Auguste Bravard

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Auguste Bravard
Born (1803-06-18)June 18, 1803
Issoire, Puy-de-Dôme
Died March 28, 1861(1861-03-28) (aged 57)
Mendoza, Argentina
Fields Paleontology
Notes

(Pierre Joseph) Auguste Bravard (18 June 1803 – 28 March 1861)[1][2] was a French mining engineer turned palaeontologist. He hunted fossils in the Vaucluse, Allier and his native Puy de Dôme.[3]

Biography[edit]

Bravard emigrated to Argentina in the winter of 1852-53 and was a long-term resident in Buenos Aires. He unearthed and studied mammalian fossils, some of which, like the skull of Mesotherium, were sent back to the Muséum d'histoire naturelle, Paris. Pleistocene mammal fossils purchased from Bravard are also in the Museum of Natural History, South Kensington, London, transferred from the British Museum,[4] which had purchased them from Bravard in 1854.[5] Bravard, who became director of the natural history museum in Paraná, upheld geological theories contrary to those of Charles Darwin.[b]

From Buenos Aires, he explored in Bahía Blanca, resulting in his Mapa geológico y topográfico de los alrededores de Bahía Blanca, Buenos Aires (1857).[6] He also explored the Paraná basin and the pampas.

Periodically Bravard lithographed his letters and distributed them to geologists in Europe.[7]

After his unexpected death in the Mendoza earthquake of 1861, his remarkable collection of fossils disappeared. At the turn of the twentieth century, an auction of unclaimed crates by the Buenos Aires customs office revealed the collection, which was handed over to the Museo Nacional de Ciencias Naturales, Buenos Aires.[8]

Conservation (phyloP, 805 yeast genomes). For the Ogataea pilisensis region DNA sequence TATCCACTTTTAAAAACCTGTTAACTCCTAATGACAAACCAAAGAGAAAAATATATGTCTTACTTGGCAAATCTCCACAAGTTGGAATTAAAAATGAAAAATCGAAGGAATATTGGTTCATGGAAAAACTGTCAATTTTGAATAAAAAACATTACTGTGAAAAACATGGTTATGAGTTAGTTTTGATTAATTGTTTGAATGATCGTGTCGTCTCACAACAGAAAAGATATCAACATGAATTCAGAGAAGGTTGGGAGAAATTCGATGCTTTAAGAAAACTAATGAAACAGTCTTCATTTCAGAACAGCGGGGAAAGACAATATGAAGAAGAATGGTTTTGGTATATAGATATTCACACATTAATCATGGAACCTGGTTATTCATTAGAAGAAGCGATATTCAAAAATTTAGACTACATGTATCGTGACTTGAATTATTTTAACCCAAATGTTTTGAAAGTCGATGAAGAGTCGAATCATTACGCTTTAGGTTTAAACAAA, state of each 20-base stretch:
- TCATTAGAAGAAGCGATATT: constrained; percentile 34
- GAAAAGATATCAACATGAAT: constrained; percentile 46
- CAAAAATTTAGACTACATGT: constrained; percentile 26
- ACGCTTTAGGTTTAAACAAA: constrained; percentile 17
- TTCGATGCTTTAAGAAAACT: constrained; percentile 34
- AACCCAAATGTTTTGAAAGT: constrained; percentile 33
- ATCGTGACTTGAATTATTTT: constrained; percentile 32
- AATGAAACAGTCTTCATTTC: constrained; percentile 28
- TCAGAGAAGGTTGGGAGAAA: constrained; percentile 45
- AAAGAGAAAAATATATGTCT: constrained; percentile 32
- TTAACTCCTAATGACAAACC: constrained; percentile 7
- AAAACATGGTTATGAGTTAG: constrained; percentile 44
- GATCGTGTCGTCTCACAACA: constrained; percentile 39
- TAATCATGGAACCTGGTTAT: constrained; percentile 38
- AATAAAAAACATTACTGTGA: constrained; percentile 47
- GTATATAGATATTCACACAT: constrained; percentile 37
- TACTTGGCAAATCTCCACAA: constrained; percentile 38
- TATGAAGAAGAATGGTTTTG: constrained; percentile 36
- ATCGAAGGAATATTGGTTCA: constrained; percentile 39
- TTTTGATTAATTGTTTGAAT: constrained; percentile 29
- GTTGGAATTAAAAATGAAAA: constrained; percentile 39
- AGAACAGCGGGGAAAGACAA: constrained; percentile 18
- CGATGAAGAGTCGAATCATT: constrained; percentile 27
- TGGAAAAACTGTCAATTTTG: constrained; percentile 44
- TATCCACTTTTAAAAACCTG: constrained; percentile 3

At Issoire, he is commemorated in the rue August Bravard.

Works[edit]

Notes[edit]

  1. ^ Bravard died during an earthquake at Mendoza, according to Juan José Parodiz.[2]
  2. ^ "Bravard's discoveries seem to me magnificent, & especially interesting is the fact of Palæotherium Paranense, taken with (I think) the Nebraska Palæotherium. Bravard has sent me two Spanish pamphlets (which I find to my surprise I can hardly translate) in which he has strange geological doctrine, of whole enormous Pampean deposit being a subaerial deposit. He disputes the coembedment of the Bahía Blanca fossils with recent shells; but I am by no means convinced. It seems to me impossible that a whole skeleton, (even to knee-cap) could be washed out of one formation & embedded in another & that other formation a turbulent one with largish pebbles & cross layers.[9]

References[edit]

  1. ^ a b Biographical dates from K. Lambrecht, Werner Quenstedt, Claude C. Albritton, Jr, Palaeontologi: catalogus bio-bibliographicus (1938), reprinted 1978, s.v. "Auguste Bravard".
  2. ^ a b Juan José Parodiz (1981). Darwin in the New World. p. 117. 
  3. ^ Lambrecht, Quenstedt 1938; Bravard, Monographie de la montagne de Perrier près d'Issoire (Puy-de-Dôme), et de deux espèces fossiles du genre Felis découvertes dans l'une de ses couches d'alluvion, Paris 1828.
  4. ^ "British Museum" according to Lambrecht, Quenstedt 1938.
  5. ^ The History of the Collections Contained in the Natural History Departments of the British Museum, s.v. "1854" (reprinted Adamant Media, 2000).
  6. ^ Henry B. Sullivan, A Catalogue of Geological Maps of South America: With an index map, cat. no. 143a (1922:185).
  7. ^ A lithographed circular received from Bravard is remarked in Charles Lyell's letter of 13–14 February 1860 to Charles Darwin, (Darwin Correspondence Project: on-line).
  8. ^ Parodiz 1981:117.
  9. ^ Darwin to Charles Lyell (15 February 1860). "Darwin Correspondence Project".